Most people have a vivid recollection of the first time they went surfing—paddling until you felt yourself being picked up by the wave and the exhilaration of standing up for the very first time, followed by a smile from ear-to-ear that can’t be wiped from your face. Instantly you understand what it means to be ‘stoked’ and perhaps without realising it, you’ve just become part of a tribe that you’ll continue to thrive in for years to come. For those who have ever had the honour of passing on the joy of surfing to anyone else and seeing them catch their first wave, the stoke is infectious and it takes you back to when you were a fledgling surfer. This passing on the legacy of surfing is what has inspired Joseph Tomarchio to put together a collection of stories of people around the globe who can recall their initiation into surfing and what it means to be able to pass this on to somebody else.
Joseph is currently calling for submissions to this awesome project, inviting anyone from around their globe to share their story, that will be compiled into a professionally edited and printed publication around March 2015. If you think you’ve got a story anywhere worth sharing, get typing and send it over here.
Tell me a bit about yourself: where do you currently reside and where did you grow up?
I grew up in South Florida and started surfing when I was 11 years old. Later, I moved to California to attend college and surf the west coast and now I reside in Charleston, SC with my wife and son. I married my high-school sweetheart almost 18 years ago and we have an 8 year-old son who started surfing with me three years ago. Outside of these two, I have surfing, traveling, books and photography, all which make my life very full.
What is your background?
I work for a publishing subsidiary of Amazon.com so, this type of project allows me to bring together two of my passions with writing and surfing. I first published 2 children’s books with my best friend called “My Daddy Taught Me to Surf” and “My Mommy Taught Me to Surf”. We are currently working on our 3rd title in the series which is tentatively titled “My Daddy Taught Me to SUP”. The “Legacy of Stoke” felt like a natural progression that will allow me to share the love of surfing from another’s perspective and to a larger audience.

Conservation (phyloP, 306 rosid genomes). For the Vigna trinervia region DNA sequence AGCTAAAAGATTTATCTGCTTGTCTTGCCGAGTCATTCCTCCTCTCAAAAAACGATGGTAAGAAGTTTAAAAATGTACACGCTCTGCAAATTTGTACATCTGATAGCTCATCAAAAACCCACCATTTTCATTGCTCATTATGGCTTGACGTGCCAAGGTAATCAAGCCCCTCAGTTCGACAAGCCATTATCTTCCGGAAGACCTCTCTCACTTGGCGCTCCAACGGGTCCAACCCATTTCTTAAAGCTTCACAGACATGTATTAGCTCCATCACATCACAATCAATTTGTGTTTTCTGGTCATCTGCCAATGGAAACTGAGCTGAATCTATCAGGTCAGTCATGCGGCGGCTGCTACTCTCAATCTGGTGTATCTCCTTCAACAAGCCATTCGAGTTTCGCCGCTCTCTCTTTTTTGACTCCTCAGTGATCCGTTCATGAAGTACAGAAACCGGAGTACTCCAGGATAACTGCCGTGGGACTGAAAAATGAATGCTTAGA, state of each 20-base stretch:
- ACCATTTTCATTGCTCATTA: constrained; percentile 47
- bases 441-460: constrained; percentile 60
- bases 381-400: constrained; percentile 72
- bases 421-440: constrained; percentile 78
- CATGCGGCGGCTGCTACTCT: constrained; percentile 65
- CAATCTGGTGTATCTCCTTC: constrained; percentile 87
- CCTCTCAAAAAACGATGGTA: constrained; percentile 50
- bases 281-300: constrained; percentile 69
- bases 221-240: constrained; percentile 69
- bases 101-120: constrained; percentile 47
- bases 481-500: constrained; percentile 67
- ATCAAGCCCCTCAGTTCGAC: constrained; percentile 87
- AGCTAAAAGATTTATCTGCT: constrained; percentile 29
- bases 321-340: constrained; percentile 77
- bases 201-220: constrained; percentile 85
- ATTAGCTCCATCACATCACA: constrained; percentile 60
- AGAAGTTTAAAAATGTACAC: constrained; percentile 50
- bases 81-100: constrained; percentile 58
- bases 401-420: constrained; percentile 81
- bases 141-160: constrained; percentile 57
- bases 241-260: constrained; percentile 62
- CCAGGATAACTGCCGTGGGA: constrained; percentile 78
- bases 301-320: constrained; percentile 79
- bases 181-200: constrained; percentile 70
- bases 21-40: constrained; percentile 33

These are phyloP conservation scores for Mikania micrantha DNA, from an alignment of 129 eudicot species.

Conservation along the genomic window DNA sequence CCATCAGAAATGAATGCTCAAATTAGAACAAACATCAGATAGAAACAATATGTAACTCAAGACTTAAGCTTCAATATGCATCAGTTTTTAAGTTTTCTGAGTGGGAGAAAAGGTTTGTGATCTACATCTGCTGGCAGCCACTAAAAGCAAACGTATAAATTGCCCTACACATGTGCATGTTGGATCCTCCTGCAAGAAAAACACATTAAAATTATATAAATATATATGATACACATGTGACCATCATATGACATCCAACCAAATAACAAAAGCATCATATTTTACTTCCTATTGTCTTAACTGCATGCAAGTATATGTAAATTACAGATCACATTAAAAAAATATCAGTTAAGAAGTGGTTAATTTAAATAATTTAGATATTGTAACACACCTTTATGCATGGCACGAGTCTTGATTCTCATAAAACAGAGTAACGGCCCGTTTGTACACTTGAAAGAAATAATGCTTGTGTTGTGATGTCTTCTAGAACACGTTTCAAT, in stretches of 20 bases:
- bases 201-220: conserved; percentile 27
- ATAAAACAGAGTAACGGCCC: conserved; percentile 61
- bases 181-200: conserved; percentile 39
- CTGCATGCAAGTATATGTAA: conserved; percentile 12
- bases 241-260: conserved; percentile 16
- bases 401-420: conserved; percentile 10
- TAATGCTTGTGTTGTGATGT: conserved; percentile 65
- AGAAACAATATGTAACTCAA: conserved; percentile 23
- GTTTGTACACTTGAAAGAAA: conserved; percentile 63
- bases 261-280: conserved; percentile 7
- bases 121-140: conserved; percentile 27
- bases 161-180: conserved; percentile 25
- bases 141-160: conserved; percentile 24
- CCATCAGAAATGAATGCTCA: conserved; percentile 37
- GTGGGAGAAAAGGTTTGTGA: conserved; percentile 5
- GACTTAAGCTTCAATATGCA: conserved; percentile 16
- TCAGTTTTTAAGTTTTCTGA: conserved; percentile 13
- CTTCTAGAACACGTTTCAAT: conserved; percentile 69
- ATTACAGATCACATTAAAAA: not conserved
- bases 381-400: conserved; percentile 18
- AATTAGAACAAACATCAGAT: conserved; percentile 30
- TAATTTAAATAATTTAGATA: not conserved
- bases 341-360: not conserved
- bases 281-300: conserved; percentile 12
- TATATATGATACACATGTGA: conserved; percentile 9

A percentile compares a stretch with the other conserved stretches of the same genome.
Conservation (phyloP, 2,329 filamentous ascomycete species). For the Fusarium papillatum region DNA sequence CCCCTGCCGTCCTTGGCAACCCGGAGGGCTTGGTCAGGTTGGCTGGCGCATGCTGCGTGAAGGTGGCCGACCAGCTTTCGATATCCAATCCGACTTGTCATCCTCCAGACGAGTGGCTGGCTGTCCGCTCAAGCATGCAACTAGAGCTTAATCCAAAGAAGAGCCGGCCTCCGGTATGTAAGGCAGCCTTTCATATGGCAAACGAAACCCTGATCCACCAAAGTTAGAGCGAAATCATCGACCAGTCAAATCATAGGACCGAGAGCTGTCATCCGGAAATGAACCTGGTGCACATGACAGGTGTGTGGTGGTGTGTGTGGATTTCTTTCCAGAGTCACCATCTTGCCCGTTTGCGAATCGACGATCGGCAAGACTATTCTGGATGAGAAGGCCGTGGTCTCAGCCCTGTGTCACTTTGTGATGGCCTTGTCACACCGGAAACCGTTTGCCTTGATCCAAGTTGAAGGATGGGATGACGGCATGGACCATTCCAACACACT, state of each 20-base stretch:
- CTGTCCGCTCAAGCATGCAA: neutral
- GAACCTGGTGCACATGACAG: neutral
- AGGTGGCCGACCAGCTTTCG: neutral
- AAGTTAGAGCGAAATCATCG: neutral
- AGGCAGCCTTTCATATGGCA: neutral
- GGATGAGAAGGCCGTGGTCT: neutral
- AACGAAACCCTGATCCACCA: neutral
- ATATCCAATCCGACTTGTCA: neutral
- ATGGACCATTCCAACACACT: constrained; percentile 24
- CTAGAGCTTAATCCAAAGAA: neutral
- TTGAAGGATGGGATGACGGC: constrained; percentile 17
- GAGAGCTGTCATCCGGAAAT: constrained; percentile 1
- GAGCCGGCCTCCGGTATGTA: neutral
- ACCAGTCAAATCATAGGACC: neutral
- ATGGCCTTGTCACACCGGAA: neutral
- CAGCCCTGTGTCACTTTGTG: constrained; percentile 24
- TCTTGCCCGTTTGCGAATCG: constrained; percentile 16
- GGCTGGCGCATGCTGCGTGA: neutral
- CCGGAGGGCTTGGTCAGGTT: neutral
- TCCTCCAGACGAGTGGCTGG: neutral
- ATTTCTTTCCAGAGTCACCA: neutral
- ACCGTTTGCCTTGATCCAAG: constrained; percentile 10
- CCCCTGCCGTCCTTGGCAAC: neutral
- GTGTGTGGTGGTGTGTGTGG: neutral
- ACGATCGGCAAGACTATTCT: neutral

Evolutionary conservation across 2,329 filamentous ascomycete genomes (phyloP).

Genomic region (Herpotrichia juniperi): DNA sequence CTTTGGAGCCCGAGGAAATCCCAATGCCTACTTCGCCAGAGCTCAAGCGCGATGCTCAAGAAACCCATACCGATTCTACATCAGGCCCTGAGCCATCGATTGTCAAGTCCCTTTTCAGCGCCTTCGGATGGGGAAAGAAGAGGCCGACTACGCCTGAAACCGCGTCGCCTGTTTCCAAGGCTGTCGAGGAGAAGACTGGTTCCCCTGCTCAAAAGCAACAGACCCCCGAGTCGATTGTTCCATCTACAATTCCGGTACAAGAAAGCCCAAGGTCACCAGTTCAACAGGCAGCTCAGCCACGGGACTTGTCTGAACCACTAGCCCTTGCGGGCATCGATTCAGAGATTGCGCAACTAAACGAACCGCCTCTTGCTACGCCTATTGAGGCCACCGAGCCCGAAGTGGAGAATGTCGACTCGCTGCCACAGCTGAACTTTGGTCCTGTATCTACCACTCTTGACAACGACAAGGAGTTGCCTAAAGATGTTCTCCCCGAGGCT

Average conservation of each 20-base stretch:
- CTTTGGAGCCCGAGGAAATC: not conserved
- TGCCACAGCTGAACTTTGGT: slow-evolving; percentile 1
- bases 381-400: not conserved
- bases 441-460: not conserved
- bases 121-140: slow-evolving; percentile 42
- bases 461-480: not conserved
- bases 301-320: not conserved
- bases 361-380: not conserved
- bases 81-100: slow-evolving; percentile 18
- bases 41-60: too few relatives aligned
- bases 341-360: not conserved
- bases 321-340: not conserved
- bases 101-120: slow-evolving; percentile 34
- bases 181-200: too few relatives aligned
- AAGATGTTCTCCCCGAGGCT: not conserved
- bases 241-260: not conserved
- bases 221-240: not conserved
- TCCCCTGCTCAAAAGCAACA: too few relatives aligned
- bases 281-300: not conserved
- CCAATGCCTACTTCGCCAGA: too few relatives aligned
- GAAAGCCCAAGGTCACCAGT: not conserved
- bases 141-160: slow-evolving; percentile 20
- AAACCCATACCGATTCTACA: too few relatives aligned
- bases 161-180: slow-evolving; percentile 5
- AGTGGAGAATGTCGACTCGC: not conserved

Tell us a little bit about this “Legacy of Stoke” project…
The “Legacy of Stoke” is a project that will allow me to gather all of the great stories that we as surfers share with one another in the line-up or in the car or over a beer with your friends. The plan is to select a subject for each volume, gather the best and most inspiring entries and then share them with everyone that we possibly we can. We can give some writers a chance to see their favorite stories published and pass along our love of surfing.
What was the catalyst for the project?
Surgery… I ruptured a disc several years ago surfing an epic swell in Costa Rica two of my best friends in the world. This past summer, the disc finally gave out and had to be replaced. This laid me up for a few weeks and while I was out of the water, it gave me a chance to read or reread some of my favorite titles about surfing. And in doing so, I wanted more… More stories and more tales and more anecdotes about this passion that we all share. A passion that can be so hard to put into words at times.
What does the word ‘stoke’ me to you?
It means love. It means gratitude. Is means being reminded of the magic in something you’ve looked at a million times.
Storytelling is a great way to document and pass down history for generations to come. Why do you feel it is important for these stories to be heard and shared?
It is so easy to find stories of pain and darkness and despair these days. I think that we have so much to be grateful for as a race and even more so as surfers. I think a life is defined by the experiences and stories we choose to remember and how we choose to remember them. I am so thankful for every person that has ever shared a positive moment with me, passed along an encouraging tale and made me a better person because of their shared words. Why not pass along what we love the most, share our greatest passions with someone, anyone who might need it or, might just cherish the reminder.